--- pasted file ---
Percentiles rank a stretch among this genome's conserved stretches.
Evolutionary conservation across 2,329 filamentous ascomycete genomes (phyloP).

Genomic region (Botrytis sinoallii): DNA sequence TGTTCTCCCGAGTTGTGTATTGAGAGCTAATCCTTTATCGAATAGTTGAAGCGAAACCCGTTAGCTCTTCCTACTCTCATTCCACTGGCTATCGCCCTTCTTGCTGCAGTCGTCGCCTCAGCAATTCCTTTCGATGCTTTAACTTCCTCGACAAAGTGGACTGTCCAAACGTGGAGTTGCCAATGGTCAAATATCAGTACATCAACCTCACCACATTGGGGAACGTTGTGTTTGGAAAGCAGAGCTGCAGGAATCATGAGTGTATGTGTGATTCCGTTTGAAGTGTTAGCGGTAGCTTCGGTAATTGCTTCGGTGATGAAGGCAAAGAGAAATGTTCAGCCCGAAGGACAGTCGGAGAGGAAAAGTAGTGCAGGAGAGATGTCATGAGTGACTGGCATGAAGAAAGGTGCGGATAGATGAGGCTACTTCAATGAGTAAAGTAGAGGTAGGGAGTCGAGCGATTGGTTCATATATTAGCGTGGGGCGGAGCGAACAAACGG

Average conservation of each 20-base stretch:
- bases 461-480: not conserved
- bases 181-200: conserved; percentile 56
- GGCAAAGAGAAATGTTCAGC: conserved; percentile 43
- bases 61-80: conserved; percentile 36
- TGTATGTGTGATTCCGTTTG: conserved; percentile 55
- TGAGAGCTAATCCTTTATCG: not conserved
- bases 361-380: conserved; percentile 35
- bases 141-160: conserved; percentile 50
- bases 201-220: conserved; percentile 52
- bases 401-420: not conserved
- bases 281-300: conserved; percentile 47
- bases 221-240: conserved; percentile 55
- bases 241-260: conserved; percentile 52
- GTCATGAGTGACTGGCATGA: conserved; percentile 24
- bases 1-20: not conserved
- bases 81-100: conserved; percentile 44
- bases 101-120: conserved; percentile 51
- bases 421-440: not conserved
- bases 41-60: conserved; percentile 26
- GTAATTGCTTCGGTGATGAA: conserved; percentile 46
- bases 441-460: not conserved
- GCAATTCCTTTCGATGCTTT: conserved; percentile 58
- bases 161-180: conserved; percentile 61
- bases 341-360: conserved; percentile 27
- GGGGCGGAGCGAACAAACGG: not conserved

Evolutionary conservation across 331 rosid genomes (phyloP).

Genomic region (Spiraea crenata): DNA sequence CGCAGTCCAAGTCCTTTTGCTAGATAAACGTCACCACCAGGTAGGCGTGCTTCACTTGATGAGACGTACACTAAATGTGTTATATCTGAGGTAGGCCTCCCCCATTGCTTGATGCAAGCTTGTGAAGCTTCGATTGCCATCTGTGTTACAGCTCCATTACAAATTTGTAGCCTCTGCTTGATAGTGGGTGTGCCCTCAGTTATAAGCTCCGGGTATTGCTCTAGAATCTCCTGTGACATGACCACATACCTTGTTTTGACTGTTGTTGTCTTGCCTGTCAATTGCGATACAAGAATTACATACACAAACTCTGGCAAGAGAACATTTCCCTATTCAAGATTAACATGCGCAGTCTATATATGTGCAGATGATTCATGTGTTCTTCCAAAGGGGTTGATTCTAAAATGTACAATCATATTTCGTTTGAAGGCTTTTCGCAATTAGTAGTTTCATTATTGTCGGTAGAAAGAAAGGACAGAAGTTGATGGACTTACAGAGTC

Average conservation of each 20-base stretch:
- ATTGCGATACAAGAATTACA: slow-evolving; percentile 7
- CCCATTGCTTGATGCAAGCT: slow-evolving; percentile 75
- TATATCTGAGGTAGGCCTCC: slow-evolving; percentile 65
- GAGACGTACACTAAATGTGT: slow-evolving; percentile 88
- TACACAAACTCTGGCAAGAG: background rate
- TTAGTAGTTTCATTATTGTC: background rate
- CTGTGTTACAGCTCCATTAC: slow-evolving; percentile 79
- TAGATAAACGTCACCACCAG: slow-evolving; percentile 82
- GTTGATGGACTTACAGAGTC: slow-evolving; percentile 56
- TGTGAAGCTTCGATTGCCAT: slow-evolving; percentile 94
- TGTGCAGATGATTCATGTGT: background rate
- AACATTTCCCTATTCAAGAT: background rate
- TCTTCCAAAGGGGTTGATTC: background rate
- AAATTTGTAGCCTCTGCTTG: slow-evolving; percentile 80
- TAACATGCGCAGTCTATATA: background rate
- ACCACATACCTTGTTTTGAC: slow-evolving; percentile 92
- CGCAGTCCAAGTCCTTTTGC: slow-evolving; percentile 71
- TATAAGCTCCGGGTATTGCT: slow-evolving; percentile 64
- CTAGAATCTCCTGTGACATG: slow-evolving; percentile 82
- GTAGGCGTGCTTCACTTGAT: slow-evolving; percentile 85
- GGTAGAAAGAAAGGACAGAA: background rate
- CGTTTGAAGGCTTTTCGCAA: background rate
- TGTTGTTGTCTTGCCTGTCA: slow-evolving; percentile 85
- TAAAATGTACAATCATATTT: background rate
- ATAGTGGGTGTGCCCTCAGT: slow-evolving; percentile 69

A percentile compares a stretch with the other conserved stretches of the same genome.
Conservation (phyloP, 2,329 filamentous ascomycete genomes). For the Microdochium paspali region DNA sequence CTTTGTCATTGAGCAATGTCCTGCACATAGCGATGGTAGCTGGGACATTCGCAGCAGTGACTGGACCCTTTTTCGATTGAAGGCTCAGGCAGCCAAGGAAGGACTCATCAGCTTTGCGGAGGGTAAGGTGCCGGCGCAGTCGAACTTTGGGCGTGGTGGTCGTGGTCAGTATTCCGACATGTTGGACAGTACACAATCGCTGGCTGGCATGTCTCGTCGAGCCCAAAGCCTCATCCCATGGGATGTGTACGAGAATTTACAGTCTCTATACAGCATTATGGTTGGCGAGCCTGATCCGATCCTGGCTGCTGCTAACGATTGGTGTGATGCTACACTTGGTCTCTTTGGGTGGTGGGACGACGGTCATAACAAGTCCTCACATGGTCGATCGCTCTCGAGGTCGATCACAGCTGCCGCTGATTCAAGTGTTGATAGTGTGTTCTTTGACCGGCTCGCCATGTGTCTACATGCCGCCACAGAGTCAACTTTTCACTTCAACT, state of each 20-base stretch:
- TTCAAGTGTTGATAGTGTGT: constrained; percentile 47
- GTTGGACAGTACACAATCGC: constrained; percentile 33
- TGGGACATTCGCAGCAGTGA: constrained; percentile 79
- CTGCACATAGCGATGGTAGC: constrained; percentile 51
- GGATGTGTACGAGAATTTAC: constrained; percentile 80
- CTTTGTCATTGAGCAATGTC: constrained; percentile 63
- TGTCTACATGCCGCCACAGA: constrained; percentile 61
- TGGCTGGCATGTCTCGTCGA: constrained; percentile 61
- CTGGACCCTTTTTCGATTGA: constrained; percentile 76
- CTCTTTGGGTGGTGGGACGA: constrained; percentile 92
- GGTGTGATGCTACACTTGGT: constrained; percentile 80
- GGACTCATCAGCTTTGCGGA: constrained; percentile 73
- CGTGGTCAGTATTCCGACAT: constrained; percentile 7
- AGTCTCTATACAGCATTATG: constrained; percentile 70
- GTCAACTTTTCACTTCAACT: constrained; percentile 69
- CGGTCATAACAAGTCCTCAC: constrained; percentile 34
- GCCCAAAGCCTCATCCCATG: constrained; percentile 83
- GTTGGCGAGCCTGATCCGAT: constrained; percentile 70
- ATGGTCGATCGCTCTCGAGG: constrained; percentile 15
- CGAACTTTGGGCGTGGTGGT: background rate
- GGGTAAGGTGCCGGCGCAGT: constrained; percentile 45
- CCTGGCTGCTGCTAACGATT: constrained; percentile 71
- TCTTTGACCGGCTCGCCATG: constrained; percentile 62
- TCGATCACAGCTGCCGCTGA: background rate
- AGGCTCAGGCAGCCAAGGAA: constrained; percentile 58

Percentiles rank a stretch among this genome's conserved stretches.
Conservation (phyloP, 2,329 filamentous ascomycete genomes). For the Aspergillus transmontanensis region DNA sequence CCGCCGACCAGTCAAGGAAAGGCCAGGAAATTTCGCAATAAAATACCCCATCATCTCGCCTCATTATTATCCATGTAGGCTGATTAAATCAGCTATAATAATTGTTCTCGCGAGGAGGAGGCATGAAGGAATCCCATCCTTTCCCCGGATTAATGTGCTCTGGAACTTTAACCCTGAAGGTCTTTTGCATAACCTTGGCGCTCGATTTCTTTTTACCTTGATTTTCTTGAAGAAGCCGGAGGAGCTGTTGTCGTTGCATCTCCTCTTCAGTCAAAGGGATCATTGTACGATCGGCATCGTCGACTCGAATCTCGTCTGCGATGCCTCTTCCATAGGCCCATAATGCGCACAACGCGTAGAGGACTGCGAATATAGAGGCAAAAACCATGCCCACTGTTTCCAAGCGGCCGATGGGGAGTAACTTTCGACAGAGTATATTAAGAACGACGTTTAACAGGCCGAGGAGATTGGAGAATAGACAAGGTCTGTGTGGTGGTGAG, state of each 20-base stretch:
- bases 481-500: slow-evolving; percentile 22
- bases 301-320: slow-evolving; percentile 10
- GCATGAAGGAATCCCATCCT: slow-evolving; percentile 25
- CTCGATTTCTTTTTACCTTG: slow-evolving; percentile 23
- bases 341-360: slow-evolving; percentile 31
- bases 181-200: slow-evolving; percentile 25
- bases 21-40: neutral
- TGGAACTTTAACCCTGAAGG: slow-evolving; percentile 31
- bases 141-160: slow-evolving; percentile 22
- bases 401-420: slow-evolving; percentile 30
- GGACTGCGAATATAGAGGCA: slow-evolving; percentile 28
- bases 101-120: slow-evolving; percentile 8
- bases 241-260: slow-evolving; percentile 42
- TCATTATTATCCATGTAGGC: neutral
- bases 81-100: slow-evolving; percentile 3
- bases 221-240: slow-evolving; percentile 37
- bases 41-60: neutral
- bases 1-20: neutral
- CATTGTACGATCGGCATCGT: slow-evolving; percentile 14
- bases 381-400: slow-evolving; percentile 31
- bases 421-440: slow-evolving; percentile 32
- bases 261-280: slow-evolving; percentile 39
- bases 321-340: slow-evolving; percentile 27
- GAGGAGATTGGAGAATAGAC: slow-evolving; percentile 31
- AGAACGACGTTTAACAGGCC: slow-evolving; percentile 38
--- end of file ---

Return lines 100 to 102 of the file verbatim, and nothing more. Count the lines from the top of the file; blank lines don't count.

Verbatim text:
- TCATTATTATCCATGTAGGC: neutral
- bases 81-100: slow-evolving; percentile 3
- bases 221-240: slow-evolving; percentile 37